Corporations Try To Bury Their ‘Diversity’ Programs ‘Under The Radar’ After Backlash

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Many corporations are reforming their diversity, equity and inclusion (DEI) initiatives to be less overt in response to recent backlash, The New York Times reported on Monday.

Hundreds of firms recently have been reassessing their DEI programs after the Supreme Court ruled against race-based college admissions in June, prominent business executive resistance and technology layoffs impacting associated employees, according to the NYT. Many businesses are updating their programs to be less aggressive in order to avoid pushback and criticism. (RELATED: Biden FAA Pushing Diversity Hiring As Air Traffic Control System Falls Into Total Disarray)

For instance, some human resource workers have pushed their DEI initiatives “under the radar,” Harvard DEI expert Frank Dobbin told the NYT. Business leaders have also been talking about how to implement DEI “in a less in-your-face way” at recent conferences he has gone to.

Law firm Jenner & Block partner Ishan Bhabha and his colleagues concluded that, following the Supreme Court decision, corporations would be likely to face legal backlash, according to the NYT. Bhabha started collaborating with numerous Fortune 500 firms to examine their diversity initiatives and make sure they do not violate any laws.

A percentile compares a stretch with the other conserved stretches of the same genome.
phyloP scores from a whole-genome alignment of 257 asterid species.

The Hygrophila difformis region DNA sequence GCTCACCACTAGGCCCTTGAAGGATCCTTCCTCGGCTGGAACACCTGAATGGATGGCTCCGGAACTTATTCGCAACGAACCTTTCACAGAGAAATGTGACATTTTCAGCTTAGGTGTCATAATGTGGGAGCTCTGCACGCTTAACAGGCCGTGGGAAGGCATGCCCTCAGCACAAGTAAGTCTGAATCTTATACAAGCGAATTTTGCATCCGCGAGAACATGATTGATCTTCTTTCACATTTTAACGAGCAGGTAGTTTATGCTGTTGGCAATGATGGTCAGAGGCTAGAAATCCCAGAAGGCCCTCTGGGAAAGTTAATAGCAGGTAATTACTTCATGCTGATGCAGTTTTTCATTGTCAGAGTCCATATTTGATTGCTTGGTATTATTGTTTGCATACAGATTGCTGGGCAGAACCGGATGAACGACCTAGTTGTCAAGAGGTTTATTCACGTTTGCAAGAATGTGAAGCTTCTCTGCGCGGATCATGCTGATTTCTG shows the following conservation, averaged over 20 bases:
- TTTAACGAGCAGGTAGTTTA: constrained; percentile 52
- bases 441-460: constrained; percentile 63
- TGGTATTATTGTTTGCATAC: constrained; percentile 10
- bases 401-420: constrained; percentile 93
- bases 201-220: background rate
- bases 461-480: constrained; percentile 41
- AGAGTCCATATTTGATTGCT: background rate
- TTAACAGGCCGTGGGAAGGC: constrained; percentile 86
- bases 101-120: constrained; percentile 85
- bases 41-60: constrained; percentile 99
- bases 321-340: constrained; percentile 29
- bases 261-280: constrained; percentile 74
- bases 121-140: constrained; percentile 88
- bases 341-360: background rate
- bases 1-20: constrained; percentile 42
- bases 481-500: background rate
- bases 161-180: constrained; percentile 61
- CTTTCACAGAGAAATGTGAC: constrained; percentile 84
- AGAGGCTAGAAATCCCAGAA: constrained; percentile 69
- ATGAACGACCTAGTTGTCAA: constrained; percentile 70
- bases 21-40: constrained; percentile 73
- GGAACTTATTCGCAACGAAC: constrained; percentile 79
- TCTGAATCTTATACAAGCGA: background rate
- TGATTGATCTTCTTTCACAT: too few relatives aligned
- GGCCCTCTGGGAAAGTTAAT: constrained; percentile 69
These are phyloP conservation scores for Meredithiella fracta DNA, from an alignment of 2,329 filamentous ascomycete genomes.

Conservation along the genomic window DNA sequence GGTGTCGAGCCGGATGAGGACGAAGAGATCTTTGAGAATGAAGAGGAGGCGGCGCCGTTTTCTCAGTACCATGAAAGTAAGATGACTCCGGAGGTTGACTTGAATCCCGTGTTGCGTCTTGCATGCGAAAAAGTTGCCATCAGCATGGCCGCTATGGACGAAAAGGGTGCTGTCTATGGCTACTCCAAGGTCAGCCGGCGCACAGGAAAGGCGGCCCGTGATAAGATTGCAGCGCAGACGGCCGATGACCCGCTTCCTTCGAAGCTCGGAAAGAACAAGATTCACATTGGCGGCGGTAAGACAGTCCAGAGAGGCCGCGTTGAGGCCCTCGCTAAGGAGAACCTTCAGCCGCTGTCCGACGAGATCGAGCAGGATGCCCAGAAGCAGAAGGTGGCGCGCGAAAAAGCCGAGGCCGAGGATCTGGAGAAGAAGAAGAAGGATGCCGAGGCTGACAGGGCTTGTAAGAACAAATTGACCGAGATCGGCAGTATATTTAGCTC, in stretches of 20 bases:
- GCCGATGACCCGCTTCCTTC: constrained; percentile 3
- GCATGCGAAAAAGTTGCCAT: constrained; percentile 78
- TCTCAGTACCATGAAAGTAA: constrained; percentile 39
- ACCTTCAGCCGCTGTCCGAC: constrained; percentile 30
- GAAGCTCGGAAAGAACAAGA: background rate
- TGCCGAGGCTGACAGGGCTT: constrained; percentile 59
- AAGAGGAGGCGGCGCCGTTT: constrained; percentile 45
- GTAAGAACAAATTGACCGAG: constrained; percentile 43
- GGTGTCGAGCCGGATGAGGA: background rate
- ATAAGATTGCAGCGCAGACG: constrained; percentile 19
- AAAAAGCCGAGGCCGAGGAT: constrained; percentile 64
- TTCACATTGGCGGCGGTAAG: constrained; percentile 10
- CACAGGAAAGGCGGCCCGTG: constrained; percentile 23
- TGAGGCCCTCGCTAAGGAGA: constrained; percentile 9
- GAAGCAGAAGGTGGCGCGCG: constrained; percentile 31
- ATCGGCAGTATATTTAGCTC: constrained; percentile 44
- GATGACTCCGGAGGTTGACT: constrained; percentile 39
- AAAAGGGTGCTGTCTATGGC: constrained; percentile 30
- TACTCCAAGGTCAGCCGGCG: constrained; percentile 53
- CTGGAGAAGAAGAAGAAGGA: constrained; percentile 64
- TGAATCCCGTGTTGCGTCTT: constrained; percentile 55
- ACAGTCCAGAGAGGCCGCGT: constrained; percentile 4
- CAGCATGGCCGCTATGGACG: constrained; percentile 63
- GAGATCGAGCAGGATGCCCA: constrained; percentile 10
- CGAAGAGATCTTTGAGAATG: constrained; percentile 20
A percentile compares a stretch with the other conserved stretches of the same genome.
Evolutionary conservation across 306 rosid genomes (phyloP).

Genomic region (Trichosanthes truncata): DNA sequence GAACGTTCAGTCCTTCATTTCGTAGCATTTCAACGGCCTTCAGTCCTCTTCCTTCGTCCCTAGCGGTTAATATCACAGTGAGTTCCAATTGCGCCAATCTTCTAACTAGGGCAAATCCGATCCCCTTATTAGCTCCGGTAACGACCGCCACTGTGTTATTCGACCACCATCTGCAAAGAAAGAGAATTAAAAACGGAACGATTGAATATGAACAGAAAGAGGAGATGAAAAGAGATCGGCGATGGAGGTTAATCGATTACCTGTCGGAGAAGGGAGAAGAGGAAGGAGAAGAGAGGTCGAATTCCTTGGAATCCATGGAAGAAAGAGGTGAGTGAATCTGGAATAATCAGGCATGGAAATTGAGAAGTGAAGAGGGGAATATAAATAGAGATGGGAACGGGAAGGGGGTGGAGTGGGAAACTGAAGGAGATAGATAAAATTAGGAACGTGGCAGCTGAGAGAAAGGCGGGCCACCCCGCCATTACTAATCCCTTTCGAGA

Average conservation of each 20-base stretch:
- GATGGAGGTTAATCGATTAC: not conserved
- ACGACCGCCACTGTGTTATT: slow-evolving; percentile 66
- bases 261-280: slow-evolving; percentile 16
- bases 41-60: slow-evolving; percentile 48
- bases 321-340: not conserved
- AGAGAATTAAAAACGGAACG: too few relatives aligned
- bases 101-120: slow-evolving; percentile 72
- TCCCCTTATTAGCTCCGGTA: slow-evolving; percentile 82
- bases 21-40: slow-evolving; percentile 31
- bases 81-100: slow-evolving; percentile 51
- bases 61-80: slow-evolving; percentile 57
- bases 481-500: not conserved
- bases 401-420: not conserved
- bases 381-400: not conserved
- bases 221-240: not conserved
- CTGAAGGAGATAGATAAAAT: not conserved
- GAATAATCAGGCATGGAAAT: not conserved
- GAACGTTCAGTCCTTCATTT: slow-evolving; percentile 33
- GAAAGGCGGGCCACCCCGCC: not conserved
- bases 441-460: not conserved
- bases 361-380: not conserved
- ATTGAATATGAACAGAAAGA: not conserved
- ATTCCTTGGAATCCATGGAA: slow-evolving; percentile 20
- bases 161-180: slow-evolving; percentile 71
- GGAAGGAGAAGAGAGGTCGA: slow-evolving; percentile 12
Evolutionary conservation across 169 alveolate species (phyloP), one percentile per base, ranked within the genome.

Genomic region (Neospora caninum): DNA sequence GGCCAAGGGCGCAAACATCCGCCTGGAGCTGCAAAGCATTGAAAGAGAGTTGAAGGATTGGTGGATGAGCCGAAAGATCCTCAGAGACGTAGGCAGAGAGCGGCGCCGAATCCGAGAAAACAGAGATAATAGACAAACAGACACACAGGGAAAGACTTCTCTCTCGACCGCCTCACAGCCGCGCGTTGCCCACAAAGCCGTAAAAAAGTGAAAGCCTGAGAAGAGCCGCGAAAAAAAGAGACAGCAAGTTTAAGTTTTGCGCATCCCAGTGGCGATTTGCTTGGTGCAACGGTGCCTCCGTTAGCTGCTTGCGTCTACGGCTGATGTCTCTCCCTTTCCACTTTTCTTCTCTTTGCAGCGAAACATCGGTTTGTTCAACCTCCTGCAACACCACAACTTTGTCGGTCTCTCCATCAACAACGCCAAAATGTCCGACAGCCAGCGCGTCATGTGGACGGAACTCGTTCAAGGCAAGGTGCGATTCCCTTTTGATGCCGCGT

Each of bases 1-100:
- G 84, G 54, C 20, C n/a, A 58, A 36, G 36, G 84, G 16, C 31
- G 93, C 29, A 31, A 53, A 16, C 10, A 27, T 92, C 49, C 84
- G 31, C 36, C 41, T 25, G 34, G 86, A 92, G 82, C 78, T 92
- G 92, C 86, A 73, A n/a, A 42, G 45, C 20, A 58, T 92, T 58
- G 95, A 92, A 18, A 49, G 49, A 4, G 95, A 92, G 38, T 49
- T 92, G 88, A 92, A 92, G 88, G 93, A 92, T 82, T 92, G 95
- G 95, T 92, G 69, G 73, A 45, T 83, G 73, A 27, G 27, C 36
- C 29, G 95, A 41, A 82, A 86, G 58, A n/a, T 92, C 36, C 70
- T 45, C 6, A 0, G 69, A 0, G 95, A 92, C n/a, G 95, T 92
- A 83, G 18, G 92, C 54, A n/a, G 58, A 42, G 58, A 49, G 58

“‘Look, if I was sued over this and I have to become the face of defending D.E.I. against a conservative backlash, I’d be happy to,’” some of Bhabha’s clients say, but “the vast majority of my clients [are] not in that bucket. They think, ‘We’d like to keep our heads under the parapet.’”

Certain corporations have been looking into swapping out notorious programs such as required anti-bias training for less controversial measures like diversity task forces, according to the NYT.

Conservative nonprofit American Alliance for Equal Rights (AAER) sued law firms in 2023 over their diversity fellowship initiatives, alleging they are discriminatory towards whites and Asians. Following the lawsuits, law firms broadened their fellowships to include applicants of every race and background and AAER withdrew its lawsuits, according to the NYT.

“Regardless of how illegal DEI policies are described by corporations, colleges and governments, they remain illegal and will be actionable in a court of law,” AAER founder Edward Blum told the Daily Caller News Foundation. “Treating employees, clients and customers differently because of their race is widely unpopular and polarizing among most Americans. These distinctions will continue to be challenged in court regardless of how corporations try to conceal them from the public.”

Bhabha and Dobbin did not immediately respond to the DCNF’s request for comment.

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